One evening in August, while warming up to pitch a game for the Knoxville Stars, Ed Boling felt faint and suddenly had difficulty breathing. He walked to the dugout in the Knoxville, Tennessee, Sportspark, removed his face covering, and collapsed to the ground.
A team effort
Alexus Flood and Dean Longmire alerted Jennifer Gentry, Sports Operations Manager, that someone had collapsed on the field. Jennifer sprinted the 20 yards to grab one of five ZOLL AED Plus® automated external defibrillators kept on site. Teammate Dan Deremer and concession stand volunteer Nicolsha Scott immediately began CPR. Jennifer traded Nicolsha the AED for her cell phone and shouted, “Just put the pads on and it walks you right through it,” as she called 9-1-1. Umpire Justin Conley assisted Dan with compressions while Nicolsha connected Ed to the AED.
Jennifer didn’t even recognize Ed. “I believed honestly and truly that he was dead. His face was blue and swollen. I’ve never witnessed anything like that in my life,” Jennifer recalls. The ZOLL AED Plus instructed the rescuers to continue compressions and it delivered one shock. Ed began breathing on his own before the EMTs arrived to transport him to the hospital. There he underwent a quintuple bypass and repair to his mitral valve before leaving the hospital 10 days later. One of Ed’s arteries was 90% blocked,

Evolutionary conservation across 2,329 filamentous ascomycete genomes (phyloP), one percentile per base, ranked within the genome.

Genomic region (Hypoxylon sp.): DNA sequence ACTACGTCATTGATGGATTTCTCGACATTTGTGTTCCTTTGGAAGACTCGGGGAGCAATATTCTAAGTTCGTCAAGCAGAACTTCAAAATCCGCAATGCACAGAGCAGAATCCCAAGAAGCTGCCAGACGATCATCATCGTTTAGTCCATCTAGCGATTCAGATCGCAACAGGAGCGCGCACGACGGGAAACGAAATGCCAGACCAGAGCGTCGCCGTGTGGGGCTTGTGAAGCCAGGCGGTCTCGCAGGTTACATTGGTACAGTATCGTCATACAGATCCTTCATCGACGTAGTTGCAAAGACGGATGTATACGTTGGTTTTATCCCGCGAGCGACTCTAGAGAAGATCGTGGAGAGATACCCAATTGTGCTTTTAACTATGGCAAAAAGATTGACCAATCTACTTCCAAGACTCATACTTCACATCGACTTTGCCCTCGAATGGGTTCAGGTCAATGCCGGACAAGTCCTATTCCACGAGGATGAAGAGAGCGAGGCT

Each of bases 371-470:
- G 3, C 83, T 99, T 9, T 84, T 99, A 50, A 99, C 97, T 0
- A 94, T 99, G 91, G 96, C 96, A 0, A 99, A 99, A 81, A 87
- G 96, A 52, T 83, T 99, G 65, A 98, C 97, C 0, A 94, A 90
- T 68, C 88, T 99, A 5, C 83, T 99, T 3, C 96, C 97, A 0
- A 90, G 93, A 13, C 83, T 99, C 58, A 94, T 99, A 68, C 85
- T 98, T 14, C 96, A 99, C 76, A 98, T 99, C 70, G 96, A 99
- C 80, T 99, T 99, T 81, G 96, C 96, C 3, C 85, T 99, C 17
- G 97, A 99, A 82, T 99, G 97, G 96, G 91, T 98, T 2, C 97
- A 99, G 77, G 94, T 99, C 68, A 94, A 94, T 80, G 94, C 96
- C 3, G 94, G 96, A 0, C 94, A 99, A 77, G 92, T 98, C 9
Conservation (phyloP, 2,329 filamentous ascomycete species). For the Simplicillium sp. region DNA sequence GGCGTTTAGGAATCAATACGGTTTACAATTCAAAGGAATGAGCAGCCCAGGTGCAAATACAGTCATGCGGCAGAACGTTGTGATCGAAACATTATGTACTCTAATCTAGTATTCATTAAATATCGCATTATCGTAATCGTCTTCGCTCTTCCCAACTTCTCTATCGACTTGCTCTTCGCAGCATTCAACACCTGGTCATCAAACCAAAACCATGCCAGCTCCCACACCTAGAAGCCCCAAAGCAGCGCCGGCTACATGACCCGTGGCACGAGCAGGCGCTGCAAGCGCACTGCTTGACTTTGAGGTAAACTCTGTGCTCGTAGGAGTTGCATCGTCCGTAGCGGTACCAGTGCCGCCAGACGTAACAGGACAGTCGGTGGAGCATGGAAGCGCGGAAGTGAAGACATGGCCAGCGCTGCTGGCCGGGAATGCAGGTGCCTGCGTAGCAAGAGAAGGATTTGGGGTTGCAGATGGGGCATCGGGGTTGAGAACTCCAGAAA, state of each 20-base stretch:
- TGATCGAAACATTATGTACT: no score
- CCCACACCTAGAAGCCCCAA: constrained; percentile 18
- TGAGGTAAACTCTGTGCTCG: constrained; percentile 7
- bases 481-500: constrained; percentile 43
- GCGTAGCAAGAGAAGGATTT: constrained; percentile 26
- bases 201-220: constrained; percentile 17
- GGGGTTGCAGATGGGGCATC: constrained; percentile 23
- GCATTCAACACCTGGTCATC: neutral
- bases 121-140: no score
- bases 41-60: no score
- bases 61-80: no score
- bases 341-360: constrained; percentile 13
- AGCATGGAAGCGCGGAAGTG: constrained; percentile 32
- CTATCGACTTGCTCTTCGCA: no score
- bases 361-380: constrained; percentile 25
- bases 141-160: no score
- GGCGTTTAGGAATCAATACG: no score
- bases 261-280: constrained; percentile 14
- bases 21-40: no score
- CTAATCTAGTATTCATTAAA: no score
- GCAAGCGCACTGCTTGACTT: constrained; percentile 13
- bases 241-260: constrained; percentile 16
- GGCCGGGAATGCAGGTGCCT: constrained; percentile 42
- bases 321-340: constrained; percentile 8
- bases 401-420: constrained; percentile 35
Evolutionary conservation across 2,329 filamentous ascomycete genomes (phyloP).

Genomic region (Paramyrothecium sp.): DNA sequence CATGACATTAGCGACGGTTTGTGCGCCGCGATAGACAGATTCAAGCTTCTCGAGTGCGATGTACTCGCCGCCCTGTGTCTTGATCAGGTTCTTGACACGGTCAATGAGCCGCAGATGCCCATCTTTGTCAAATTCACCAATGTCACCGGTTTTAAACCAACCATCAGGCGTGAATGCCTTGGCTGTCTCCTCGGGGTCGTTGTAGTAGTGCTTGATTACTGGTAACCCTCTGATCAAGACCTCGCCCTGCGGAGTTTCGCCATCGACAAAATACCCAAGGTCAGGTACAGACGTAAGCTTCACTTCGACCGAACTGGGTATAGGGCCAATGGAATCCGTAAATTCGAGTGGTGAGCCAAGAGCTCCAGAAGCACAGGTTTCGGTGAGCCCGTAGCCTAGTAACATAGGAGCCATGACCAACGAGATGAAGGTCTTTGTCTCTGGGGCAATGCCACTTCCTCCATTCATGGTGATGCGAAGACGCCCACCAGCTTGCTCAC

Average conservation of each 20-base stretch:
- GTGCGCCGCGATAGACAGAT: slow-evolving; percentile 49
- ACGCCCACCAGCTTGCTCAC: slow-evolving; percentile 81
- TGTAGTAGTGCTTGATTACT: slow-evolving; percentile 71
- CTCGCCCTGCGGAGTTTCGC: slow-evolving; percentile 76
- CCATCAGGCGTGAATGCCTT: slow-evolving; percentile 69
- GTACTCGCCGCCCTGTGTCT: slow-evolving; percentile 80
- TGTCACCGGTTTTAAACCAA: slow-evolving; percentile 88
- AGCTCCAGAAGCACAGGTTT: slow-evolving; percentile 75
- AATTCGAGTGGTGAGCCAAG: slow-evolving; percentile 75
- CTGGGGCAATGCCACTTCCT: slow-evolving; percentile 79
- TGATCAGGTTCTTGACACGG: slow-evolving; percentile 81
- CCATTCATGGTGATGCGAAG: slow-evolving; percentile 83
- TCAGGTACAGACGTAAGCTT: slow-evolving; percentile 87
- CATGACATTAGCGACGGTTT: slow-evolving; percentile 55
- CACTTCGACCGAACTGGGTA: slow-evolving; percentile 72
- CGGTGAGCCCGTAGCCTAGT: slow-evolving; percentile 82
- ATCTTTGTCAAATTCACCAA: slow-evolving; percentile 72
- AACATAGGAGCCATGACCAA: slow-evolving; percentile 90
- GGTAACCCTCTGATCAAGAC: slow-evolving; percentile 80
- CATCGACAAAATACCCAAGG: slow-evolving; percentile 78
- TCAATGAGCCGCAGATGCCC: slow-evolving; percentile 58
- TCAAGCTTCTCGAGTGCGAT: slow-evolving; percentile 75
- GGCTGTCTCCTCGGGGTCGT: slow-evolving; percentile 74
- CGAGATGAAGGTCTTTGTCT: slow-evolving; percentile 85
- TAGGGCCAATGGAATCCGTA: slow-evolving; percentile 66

while the others were blocked 60% or more.
A lifesaving investment
Jennifer believes that the ZOLL® AEDs kept at the Sportspark are “money well spent.” This was the first time they’d ever had to use one in a rescue. “The AED Plus is a great device and everything
worked as it was supposed to,” she says.
“I’m just so blessed and fortunate that [everyone there] stepped up to help me . . . not everyone has the fortitude to do what they did.”– Ed Boling, SCA survivor
Ed is extremely grateful to all who helped. “I’m just so blessed and fortunate that [everyone there] stepped up to help me . . . not everyone has the fortitude to do what they did,” says Ed. He and his doctors are considering implanting a permanent defibrillator, but until then Ed wears a ZOLL LifeVest® wearable cardioverter defibrillator (WCD) each day to ensure that his heart doesn’t go into ventricular fibrillation again. Two months after the incident, Ed feels more like himself and is looking forward to getting back on the ball field.